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Blutung und Fluor.

Blutung und Fluor. This article is only available in the PDF format. Download the PDF to view the article, as well as its associated figures and tables. Abstract The author considers genital bleeding and discharge as two of the most frequent and important symptoms which the practitioner and gynecologist encounter. He introduces the monograph with a consideration of some of the physiologic and cyclic changes in the ovary and the uterus and discusses briefly some of the results of the study of the hormones. Menstrual bleeding—normal, profuse, longcontinued, frequent and infrequent—is given a place. Atypical continued bleeding, the source and the pathologic basis are given thoughtful consideration. Obstetric hemorrhages are not taken up extensively as they do not have a legitimate place in this presentation. The management and treatment, including the applicability of hormone therapy, are considered. The author expresses the opinion that the latter is still in flux, and the indications, methods and results are still undecided. The smaller part deals with fluor or discharge, and this topic is also preceded by a discussion of the physiology. http://www.deepdyve.com/assets/images/DeepDyve-Logo-lg.png Archives of Internal Medicine American Medical Association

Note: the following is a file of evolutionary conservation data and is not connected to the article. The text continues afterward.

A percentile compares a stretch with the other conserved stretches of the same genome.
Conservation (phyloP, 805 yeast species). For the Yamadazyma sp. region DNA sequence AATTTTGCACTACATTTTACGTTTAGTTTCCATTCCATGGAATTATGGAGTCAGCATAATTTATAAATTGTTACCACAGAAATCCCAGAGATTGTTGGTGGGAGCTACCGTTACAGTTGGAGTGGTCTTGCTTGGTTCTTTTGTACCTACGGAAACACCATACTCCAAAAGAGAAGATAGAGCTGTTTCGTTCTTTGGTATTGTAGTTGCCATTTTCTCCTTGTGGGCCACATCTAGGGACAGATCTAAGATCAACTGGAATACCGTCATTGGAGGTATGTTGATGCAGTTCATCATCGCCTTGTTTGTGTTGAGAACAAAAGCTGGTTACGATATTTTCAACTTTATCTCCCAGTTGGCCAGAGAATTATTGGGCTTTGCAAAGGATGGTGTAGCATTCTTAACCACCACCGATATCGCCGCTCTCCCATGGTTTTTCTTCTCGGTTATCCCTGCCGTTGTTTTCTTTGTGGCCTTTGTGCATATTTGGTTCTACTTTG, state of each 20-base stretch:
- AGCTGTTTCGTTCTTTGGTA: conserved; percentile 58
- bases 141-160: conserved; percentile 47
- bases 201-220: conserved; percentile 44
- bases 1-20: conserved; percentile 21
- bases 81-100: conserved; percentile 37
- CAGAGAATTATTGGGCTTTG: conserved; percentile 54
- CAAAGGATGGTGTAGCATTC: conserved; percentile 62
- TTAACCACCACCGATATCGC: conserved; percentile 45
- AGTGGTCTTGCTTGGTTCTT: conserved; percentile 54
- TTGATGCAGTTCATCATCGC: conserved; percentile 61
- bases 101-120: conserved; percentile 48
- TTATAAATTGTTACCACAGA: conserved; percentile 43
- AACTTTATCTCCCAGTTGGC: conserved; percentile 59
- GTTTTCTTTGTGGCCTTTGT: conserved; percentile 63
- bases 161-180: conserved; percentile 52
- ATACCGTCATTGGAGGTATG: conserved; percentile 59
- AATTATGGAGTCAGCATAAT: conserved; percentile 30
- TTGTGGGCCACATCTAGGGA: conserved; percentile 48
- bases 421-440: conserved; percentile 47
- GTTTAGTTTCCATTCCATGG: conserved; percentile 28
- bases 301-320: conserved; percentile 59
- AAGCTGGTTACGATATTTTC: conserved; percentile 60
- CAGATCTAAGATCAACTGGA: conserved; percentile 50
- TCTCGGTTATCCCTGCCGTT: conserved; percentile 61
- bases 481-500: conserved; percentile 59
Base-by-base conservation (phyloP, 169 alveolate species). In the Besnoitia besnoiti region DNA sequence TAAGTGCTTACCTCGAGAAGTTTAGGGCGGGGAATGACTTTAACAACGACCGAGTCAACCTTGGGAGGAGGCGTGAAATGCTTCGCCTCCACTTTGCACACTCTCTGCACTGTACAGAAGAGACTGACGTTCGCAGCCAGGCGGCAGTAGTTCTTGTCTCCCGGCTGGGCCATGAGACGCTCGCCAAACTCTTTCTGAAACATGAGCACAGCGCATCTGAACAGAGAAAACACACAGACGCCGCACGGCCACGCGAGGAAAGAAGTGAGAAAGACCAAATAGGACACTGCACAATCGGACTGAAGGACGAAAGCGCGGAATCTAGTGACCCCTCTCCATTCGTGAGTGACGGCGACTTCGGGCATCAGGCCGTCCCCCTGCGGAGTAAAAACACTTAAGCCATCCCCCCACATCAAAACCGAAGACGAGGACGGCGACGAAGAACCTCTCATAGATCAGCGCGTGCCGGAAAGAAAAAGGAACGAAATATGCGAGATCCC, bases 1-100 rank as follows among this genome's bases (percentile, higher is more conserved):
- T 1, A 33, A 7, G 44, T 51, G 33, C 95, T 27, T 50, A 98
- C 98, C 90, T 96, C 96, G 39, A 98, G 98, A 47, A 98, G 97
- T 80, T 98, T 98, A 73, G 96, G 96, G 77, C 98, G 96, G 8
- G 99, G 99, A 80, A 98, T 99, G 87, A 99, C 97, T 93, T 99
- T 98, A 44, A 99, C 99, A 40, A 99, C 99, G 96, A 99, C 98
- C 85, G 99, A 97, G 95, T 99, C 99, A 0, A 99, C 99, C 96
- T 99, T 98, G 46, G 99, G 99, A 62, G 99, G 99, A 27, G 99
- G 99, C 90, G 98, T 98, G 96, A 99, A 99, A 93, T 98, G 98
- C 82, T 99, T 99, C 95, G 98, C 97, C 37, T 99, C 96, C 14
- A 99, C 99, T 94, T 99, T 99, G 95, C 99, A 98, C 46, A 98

Blutung und Fluor.

Archives of Internal Medicine , Volume 48 (5_I) – Nov 1, 1931

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Publisher
American Medical Association
Copyright
Copyright © 1931 American Medical Association. All Rights Reserved.
ISSN
0730-188X
DOI
10.1001/archinte.1931.00150050188015
Publisher site
See Article on Publisher Site

Abstract

This article is only available in the PDF format. Download the PDF to view the article, as well as its associated figures and tables. Abstract The author considers genital bleeding and discharge as two of the most frequent and important symptoms which the practitioner and gynecologist encounter. He introduces the monograph with a consideration of some of the physiologic and cyclic changes in the ovary and the uterus and discusses briefly some of the results of the study of the hormones. Menstrual bleeding—normal, profuse, longcontinued, frequent and infrequent—is given a place. Atypical continued bleeding, the source and the pathologic basis are given thoughtful consideration. Obstetric hemorrhages are not taken up extensively as they do not have a legitimate place in this presentation. The management and treatment, including the applicability of hormone therapy, are considered. The author expresses the opinion that the latter is still in flux, and the indications, methods and results are still undecided. The smaller part deals with fluor or discharge, and this topic is also preceded by a discussion of the physiology.

Journal

Archives of Internal MedicineAmerican Medical Association

Published: Nov 1, 1931

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